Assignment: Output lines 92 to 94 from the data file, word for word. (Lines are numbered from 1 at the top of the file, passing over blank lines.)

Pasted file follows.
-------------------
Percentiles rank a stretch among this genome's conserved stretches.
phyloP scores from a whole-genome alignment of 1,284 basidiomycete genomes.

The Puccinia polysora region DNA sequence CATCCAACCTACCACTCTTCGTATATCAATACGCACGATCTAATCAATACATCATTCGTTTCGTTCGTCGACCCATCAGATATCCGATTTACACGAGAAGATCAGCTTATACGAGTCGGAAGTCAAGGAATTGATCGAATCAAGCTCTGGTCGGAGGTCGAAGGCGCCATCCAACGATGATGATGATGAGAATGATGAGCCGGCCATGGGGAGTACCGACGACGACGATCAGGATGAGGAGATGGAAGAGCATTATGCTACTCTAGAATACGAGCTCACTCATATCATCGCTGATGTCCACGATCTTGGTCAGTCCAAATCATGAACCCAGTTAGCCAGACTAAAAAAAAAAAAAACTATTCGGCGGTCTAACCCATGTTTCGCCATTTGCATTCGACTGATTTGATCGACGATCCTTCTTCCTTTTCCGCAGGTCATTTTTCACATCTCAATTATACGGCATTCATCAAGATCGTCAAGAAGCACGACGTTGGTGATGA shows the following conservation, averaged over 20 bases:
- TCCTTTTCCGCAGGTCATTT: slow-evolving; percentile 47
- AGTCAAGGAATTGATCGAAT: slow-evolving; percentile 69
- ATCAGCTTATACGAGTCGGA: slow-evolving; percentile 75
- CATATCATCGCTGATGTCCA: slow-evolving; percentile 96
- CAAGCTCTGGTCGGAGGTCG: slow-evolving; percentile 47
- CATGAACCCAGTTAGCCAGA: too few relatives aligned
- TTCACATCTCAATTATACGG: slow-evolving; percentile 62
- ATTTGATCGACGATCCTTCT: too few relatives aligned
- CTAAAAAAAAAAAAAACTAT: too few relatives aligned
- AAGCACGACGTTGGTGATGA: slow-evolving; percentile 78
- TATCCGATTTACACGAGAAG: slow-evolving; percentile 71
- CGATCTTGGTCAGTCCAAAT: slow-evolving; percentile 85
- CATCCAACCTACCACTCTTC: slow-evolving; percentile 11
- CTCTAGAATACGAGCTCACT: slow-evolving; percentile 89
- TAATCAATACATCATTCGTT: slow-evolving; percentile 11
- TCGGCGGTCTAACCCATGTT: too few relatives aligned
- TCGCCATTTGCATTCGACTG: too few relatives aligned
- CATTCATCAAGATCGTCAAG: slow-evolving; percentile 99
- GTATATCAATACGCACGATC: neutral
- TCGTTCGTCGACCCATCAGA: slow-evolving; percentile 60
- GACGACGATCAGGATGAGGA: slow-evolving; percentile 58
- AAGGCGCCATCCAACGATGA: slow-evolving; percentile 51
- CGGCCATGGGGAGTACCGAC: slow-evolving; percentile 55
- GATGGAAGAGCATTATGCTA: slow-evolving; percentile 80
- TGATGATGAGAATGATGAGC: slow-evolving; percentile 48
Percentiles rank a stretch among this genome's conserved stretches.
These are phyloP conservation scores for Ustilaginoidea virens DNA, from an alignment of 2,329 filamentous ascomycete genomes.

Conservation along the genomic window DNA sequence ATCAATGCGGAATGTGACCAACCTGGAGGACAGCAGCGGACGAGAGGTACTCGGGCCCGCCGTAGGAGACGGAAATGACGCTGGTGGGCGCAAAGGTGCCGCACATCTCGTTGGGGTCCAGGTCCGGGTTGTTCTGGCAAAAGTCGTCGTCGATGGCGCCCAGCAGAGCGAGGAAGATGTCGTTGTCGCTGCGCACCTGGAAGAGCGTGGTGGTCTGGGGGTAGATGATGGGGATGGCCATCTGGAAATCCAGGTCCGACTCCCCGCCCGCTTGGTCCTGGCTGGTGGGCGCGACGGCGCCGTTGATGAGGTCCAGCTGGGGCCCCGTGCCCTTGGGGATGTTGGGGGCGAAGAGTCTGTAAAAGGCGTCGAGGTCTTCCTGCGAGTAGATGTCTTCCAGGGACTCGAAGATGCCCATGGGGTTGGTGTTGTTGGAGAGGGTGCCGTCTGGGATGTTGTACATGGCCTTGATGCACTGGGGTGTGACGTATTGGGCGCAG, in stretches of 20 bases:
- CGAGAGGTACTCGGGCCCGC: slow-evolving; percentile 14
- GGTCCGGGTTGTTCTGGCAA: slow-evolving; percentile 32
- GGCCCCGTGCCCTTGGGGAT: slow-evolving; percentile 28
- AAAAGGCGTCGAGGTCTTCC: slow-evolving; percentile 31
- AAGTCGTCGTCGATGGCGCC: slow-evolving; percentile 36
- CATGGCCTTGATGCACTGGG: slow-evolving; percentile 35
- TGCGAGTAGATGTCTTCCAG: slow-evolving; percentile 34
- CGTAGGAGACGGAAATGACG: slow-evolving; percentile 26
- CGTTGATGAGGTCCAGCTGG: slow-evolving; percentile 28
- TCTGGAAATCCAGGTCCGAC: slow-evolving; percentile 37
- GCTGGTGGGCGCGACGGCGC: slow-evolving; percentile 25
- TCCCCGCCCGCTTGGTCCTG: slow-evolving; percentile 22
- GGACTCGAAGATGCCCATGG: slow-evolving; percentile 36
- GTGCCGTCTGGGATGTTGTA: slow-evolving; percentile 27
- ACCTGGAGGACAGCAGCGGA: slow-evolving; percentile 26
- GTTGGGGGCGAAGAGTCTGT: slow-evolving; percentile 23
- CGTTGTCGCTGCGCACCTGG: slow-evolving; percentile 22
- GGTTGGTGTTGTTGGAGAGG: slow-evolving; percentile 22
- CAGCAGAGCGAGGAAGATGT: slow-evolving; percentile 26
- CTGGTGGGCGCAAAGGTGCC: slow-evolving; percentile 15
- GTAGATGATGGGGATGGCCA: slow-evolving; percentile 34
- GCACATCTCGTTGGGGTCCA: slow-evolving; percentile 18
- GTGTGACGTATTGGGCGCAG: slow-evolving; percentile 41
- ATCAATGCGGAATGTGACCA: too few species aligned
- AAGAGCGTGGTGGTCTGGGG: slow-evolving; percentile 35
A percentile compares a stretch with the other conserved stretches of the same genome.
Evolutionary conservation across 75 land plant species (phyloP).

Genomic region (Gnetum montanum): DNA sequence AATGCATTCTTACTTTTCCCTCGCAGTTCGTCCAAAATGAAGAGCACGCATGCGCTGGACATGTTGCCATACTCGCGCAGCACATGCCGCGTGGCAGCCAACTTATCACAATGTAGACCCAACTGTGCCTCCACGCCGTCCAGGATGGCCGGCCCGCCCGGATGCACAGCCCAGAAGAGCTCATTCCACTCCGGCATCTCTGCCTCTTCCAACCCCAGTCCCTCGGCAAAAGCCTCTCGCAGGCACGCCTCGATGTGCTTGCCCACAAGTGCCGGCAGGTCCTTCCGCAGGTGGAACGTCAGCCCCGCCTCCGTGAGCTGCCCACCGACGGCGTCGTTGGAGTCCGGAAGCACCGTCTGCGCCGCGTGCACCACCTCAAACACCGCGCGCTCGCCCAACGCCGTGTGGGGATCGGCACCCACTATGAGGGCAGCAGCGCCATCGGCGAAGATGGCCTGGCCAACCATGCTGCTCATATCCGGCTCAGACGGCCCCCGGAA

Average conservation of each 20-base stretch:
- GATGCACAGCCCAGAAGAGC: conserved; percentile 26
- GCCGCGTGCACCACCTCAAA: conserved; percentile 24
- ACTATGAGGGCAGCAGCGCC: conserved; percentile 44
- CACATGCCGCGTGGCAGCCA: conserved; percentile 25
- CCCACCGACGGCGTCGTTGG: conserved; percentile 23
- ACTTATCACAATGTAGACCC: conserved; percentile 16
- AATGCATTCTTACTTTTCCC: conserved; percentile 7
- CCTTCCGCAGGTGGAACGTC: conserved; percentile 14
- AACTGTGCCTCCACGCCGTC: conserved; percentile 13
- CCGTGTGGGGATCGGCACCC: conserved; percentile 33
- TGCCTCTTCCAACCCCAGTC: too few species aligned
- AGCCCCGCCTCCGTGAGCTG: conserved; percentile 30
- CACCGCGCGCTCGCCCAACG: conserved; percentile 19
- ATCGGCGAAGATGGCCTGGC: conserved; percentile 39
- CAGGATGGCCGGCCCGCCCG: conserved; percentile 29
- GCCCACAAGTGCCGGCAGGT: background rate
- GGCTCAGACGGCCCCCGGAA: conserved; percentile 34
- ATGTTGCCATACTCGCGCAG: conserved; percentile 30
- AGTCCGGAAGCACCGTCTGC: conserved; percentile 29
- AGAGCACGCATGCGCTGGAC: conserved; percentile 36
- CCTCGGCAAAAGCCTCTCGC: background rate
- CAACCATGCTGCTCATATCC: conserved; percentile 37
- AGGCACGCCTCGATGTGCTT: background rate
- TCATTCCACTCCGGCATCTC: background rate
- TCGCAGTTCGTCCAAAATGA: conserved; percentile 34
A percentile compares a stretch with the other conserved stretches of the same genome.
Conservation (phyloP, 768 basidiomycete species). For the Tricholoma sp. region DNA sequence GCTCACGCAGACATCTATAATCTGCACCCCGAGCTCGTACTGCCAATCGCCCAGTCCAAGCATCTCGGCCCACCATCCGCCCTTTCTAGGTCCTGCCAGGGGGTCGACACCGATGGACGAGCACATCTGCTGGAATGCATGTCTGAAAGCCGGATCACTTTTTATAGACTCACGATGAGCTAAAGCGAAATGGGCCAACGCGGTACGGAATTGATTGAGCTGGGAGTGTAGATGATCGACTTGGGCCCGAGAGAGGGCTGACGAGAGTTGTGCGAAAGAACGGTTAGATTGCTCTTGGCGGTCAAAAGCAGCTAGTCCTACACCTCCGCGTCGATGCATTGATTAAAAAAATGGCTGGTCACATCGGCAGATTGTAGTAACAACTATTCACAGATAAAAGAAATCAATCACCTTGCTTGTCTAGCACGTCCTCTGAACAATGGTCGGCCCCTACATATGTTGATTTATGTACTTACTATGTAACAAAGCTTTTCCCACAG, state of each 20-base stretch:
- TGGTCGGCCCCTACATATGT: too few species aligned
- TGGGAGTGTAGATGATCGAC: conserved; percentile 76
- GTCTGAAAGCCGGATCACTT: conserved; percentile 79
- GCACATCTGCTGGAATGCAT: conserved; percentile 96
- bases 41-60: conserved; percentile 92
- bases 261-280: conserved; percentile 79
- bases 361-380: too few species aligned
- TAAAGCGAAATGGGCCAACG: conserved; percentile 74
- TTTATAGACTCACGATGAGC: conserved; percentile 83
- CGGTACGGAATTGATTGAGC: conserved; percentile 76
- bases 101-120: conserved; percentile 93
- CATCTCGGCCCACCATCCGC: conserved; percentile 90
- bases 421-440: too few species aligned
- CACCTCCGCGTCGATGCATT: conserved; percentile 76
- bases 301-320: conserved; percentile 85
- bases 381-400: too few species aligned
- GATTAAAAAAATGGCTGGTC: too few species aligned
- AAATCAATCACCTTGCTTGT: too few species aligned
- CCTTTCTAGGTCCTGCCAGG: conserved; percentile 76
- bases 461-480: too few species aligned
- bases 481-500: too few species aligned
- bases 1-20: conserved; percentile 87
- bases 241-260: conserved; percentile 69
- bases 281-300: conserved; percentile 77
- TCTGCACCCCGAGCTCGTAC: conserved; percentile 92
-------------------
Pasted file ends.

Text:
- bases 41-60: conserved; percentile 92
- bases 261-280: conserved; percentile 79
- bases 361-380: too few species aligned